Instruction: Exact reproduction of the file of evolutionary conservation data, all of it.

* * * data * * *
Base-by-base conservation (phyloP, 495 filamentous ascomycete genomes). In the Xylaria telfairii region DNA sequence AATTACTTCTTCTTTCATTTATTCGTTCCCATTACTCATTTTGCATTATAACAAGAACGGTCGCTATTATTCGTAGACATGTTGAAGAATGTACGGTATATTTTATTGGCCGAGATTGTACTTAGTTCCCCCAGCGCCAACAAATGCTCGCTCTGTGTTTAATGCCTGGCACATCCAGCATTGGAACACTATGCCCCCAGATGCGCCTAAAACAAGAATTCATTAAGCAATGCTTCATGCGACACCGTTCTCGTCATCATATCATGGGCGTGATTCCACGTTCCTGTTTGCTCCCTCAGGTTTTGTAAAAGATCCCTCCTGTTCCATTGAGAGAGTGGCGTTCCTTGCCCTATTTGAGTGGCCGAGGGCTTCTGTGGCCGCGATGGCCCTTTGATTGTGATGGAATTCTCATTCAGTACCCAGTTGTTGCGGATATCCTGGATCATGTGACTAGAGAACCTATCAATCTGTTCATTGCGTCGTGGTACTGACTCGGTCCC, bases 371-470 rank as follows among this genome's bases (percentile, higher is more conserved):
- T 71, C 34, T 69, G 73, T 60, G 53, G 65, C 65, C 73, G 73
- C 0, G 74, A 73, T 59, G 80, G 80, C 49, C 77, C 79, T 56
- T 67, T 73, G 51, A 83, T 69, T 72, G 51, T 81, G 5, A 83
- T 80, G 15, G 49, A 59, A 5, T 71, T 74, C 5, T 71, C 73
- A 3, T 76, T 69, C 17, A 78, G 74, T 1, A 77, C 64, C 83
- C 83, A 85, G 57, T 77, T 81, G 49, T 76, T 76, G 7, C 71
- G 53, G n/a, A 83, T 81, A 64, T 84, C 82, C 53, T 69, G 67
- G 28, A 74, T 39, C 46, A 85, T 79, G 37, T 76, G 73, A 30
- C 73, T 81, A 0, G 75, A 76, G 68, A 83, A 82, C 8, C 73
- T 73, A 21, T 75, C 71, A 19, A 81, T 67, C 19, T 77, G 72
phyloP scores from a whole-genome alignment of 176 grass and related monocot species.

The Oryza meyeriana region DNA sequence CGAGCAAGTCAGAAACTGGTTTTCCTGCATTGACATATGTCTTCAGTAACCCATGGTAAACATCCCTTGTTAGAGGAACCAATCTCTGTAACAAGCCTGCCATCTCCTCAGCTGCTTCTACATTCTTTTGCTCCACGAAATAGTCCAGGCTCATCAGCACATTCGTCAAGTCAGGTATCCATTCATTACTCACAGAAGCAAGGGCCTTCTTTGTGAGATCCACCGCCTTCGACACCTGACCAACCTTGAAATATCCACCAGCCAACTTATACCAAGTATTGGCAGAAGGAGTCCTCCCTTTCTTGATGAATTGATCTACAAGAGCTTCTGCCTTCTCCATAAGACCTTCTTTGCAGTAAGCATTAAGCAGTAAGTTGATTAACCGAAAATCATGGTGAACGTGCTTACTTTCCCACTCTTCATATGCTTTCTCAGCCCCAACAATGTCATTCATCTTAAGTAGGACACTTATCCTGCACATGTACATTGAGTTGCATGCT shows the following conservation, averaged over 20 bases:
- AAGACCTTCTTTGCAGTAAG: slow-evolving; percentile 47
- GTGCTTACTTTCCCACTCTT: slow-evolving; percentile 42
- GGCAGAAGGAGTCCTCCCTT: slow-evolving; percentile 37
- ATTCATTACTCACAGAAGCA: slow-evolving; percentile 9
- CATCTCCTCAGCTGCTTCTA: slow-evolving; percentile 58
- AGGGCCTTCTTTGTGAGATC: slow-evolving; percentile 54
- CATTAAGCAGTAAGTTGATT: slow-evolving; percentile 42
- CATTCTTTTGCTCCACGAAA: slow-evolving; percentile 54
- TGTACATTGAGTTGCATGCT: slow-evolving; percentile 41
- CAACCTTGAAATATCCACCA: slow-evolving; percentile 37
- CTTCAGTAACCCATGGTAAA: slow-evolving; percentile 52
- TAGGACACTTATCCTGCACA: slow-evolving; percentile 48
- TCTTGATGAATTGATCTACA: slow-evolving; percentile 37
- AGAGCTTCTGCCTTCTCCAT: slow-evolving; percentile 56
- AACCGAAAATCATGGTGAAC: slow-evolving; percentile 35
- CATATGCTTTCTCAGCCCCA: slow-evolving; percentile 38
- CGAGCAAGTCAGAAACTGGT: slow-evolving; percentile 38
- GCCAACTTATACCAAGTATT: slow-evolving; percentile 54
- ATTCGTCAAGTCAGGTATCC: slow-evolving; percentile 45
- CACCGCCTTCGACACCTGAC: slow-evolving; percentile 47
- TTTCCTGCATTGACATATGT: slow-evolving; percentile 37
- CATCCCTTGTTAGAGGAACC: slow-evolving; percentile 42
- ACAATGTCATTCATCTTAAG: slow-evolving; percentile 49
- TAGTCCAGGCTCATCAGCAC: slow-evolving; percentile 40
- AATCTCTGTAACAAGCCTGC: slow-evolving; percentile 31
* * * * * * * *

Base-by-base conservation (phyloP, 495 filamentous ascomycete genomes). In the Xylaria telfairii region DNA sequence AATTACTTCTTCTTTCATTTATTCGTTCCCATTACTCATTTTGCATTATAACAAGAACGGTCGCTATTATTCGTAGACATGTTGAAGAATGTACGGTATATTTTATTGGCCGAGATTGTACTTAGTTCCCCCAGCGCCAACAAATGCTCGCTCTGTGTTTAATGCCTGGCACATCCAGCATTGGAACACTATGCCCCCAGATGCGCCTAAAACAAGAATTCATTAAGCAATGCTTCATGCGACACCGTTCTCGTCATCATATCATGGGCGTGATTCCACGTTCCTGTTTGCTCCCTCAGGTTTTGTAAAAGATCCCTCCTGTTCCATTGAGAGAGTGGCGTTCCTTGCCCTATTTGAGTGGCCGAGGGCTTCTGTGGCCGCGATGGCCCTTTGATTGTGATGGAATTCTCATTCAGTACCCAGTTGTTGCGGATATCCTGGATCATGTGACTAGAGAACCTATCAATCTGTTCATTGCGTCGTGGTACTGACTCGGTCCC, bases 371-470 rank as follows among this genome's bases (percentile, higher is more conserved):
- T 71, C 34, T 69, G 73, T 60, G 53, G 65, C 65, C 73, G 73
- C 0, G 74, A 73, T 59, G 80, G 80, C 49, C 77, C 79, T 56
- T 67, T 73, G 51, A 83, T 69, T 72, G 51, T 81, G 5, A 83
- T 80, G 15, G 49, A 59, A 5, T 71, T 74, C 5, T 71, C 73
- A 3, T 76, T 69, C 17, A 78, G 74, T 1, A 77, C 64, C 83
- C 83, A 85, G 57, T 77, T 81, G 49, T 76, T 76, G 7, C 71
- G 53, G n/a, A 83, T 81, A 64, T 84, C 82, C 53, T 69, G 67
- G 28, A 74, T 39, C 46, A 85, T 79, G 37, T 76, G 73, A 30
- C 73, T 81, A 0, G 75, A 76, G 68, A 83, A 82, C 8, C 73
- T 73, A 21, T 75, C 71, A 19, A 81, T 67, C 19, T 77, G 72
phyloP scores from a whole-genome alignment of 176 grass and related monocot species.

The Oryza meyeriana region DNA sequence CGAGCAAGTCAGAAACTGGTTTTCCTGCATTGACATATGTCTTCAGTAACCCATGGTAAACATCCCTTGTTAGAGGAACCAATCTCTGTAACAAGCCTGCCATCTCCTCAGCTGCTTCTACATTCTTTTGCTCCACGAAATAGTCCAGGCTCATCAGCACATTCGTCAAGTCAGGTATCCATTCATTACTCACAGAAGCAAGGGCCTTCTTTGTGAGATCCACCGCCTTCGACACCTGACCAACCTTGAAATATCCACCAGCCAACTTATACCAAGTATTGGCAGAAGGAGTCCTCCCTTTCTTGATGAATTGATCTACAAGAGCTTCTGCCTTCTCCATAAGACCTTCTTTGCAGTAAGCATTAAGCAGTAAGTTGATTAACCGAAAATCATGGTGAACGTGCTTACTTTCCCACTCTTCATATGCTTTCTCAGCCCCAACAATGTCATTCATCTTAAGTAGGACACTTATCCTGCACATGTACATTGAGTTGCATGCT shows the following conservation, averaged over 20 bases:
- AAGACCTTCTTTGCAGTAAG: slow-evolving; percentile 47
- GTGCTTACTTTCCCACTCTT: slow-evolving; percentile 42
- GGCAGAAGGAGTCCTCCCTT: slow-evolving; percentile 37
- ATTCATTACTCACAGAAGCA: slow-evolving; percentile 9
- CATCTCCTCAGCTGCTTCTA: slow-evolving; percentile 58
- AGGGCCTTCTTTGTGAGATC: slow-evolving; percentile 54
- CATTAAGCAGTAAGTTGATT: slow-evolving; percentile 42
- CATTCTTTTGCTCCACGAAA: slow-evolving; percentile 54
- TGTACATTGAGTTGCATGCT: slow-evolving; percentile 41
- CAACCTTGAAATATCCACCA: slow-evolving; percentile 37
- CTTCAGTAACCCATGGTAAA: slow-evolving; percentile 52
- TAGGACACTTATCCTGCACA: slow-evolving; percentile 48
- TCTTGATGAATTGATCTACA: slow-evolving; percentile 37
- AGAGCTTCTGCCTTCTCCAT: slow-evolving; percentile 56
- AACCGAAAATCATGGTGAAC: slow-evolving; percentile 35
- CATATGCTTTCTCAGCCCCA: slow-evolving; percentile 38
- CGAGCAAGTCAGAAACTGGT: slow-evolving; percentile 38
- GCCAACTTATACCAAGTATT: slow-evolving; percentile 54
- ATTCGTCAAGTCAGGTATCC: slow-evolving; percentile 45
- CACCGCCTTCGACACCTGAC: slow-evolving; percentile 47
- TTTCCTGCATTGACATATGT: slow-evolving; percentile 37
- CATCCCTTGTTAGAGGAACC: slow-evolving; percentile 42
- ACAATGTCATTCATCTTAAG: slow-evolving; percentile 49
- TAGTCCAGGCTCATCAGCAC: slow-evolving; percentile 40
- AATCTCTGTAACAAGCCTGC: slow-evolving; percentile 31